Faced with tough economic realities back home many Japanese firms, now having to compete in an ever developing and competitive global economy, crawl tentatively back into their shells; the hierarchical structured institution which is the Japanese company working to stifle the voices urging to take risk in favour of those calling for the safe road.
They watch and wait as Chinese counterparts stride vehemently ahead. Similarly the regimented company works to oppress talent and diversity in the workplace by submitting to the male dominated age-structured hierarchy, few companies willing to break the mould and promote people based on ability (instead of years spent in the company).
An ageing population heralds a demographic crisis leading to a shortage of care workers and nurses. The Japanese government tries to solve the situation by inviting hundreds of care workers and nurses from Southeast Asia on short term contracts with the right to stay longer – if they pass a test. Most do not, and so return home, disheartened. Rules are rules.
August 2009 and the Democratic Party of Japan sweeps into power with a landslide election that would smash the Liberal Democratic Party’s almost unbroken run of 60 years in government. The DPJ promises change, and hopes are high. Real change in Japan-US relations, real change in the economy, radical social reforms, taking the political decision making process away from the hands of the bureaucracy and its civil servants and putting it back into the hands of the politicians… Nothing could stop the DPJ now. Well, except for that pesky bureaucracy and its civil servants that is.
The DPJ had practically publicly declared all-out war on the ministries and the bureaucrats, a heaving behemoth which through its system of elite university graduates had orchestrated political policy throughout most of the post-war period and the rebuilding of the Japanese economy; the organ grinder to the political monkeys if you will. If you don’t already know I don’t believe it will be much of a surprise to hear how this turned out; imagine a pile up in rush hour on the motorway and you may be along the right lines. The DPJ had failed to take into consideration that the bureaucrats were not exactly going to “take it lying down” so to speak. Ensued months of flip-flopping over political decisions, going backwards and forwards on key policies leading to public embarrassment and approval ratings hitting the floor, and then going down some more for good measure. The system and its rules had won again, this time even destroying the very will of the people.
Fast forward more than twenty years on from the bursting of the bubble and over a year from the ousting of the DPJ from power and maybe we are seeing the sun starting to break through the clouds. Just maybe.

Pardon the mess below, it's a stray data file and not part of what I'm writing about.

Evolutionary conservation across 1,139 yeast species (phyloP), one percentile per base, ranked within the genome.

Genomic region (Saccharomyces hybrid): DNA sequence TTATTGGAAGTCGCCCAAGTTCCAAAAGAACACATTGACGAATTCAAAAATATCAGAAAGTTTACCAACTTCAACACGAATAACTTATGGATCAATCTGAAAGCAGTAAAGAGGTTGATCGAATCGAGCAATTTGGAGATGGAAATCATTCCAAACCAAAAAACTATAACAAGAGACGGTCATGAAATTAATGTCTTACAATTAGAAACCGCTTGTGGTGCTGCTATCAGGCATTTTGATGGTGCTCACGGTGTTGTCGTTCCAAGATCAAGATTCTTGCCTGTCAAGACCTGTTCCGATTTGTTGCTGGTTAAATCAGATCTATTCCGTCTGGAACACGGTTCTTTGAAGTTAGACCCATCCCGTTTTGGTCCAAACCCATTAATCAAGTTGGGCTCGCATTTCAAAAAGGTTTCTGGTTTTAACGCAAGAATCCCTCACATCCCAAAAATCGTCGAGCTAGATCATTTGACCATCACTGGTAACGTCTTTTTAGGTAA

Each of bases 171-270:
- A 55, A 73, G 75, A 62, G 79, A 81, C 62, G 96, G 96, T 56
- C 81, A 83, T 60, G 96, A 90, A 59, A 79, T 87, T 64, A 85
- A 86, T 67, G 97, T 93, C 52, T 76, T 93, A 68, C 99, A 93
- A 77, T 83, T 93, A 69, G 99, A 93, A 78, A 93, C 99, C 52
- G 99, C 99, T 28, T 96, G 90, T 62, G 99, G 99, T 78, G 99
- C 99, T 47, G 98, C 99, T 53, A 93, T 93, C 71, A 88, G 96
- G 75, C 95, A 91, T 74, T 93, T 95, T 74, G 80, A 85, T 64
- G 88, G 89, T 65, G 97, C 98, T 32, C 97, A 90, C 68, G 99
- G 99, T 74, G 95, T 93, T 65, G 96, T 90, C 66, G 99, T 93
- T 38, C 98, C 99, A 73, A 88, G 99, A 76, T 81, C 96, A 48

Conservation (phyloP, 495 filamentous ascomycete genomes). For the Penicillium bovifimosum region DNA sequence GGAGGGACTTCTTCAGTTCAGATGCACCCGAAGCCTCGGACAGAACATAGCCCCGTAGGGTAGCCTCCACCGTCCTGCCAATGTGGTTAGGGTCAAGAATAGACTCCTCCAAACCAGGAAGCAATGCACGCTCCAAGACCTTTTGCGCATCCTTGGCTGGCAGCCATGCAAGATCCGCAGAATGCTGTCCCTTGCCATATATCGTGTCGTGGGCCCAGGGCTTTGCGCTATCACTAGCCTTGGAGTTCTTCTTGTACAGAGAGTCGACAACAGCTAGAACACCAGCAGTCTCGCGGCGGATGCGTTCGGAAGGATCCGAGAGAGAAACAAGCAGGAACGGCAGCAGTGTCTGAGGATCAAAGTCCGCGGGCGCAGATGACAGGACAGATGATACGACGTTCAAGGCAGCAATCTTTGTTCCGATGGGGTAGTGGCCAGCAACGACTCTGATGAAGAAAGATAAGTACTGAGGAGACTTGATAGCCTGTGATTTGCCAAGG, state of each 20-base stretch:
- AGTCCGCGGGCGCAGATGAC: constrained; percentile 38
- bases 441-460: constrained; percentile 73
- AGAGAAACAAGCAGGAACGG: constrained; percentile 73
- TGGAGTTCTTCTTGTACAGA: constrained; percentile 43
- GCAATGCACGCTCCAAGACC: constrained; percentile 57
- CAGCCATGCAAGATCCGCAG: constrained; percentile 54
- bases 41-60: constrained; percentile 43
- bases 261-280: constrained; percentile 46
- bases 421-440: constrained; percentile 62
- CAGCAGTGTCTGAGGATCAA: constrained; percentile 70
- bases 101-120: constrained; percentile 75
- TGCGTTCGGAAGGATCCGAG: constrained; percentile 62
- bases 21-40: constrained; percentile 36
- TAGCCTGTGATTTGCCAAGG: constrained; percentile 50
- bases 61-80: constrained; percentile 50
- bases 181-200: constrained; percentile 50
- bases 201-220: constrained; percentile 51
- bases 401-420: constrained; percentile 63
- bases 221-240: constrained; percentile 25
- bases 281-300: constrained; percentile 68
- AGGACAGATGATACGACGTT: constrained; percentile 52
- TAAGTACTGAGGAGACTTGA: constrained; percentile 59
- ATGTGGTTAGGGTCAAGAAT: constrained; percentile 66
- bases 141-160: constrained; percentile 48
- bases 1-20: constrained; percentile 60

Abenomincs has breathed new life and confidence into Japanese business and the economy seems to be heading to a brighter place. In recent years some Japanese firms have made numerous large acquisitions of foreign companies or have been increasingly following expansionist plans focused on foreign markers – Suntory, Uniqlio, and Softbank to name just a few. Also at the political level even Prime Minister Abe has made reform and workplace equality key political messages. Has the cage started to break under the pressure of a lost generation? Or are we just seeing a fleeting burst of sunshine, only for the storm clouds to gather and the rain to begin again..
I do not know.
But what I do know, finally getting back to my point, is that rules in Japan have a funny way of clinging on to the past; grasping for dear life amidst the winds of change – on to that which is familiar. I am ever amazed each time the piece of paper (the kairan, i.e “circular”) which makes its inevitable slug around the office, from desk to desk, salary man to salary man (in order of seniority and yes man, and not woman), being hammered with the red ink of the hanko (name stamp) along every stop of its journey. Usually its contents are half read or ignored, but what is important is that is it must be stamped – these are the rules. In this day of smart phones and computers god forbid they would consider replacing this daily ritual with a computerized system..
(On a side note, I would get a telling off if I did not stamp the kairan, but what makes this all the more confusing is that being the youngest in the office it is I who stamps last, therefore it is also I who must dispose of it, I who only ever sees my little red stamp…).
However, at the end of the day despite the rules, regulations, and things which I do not understand – I am still that 12 year old wide-eyed Wednesbury child, and Japan will always have that special in my heart. So they can throw all the forms at me they think I can take. With not even so much as a grimace shall I jump through the hoops they set me. Because let’s face it, this is Japan and Japan rules.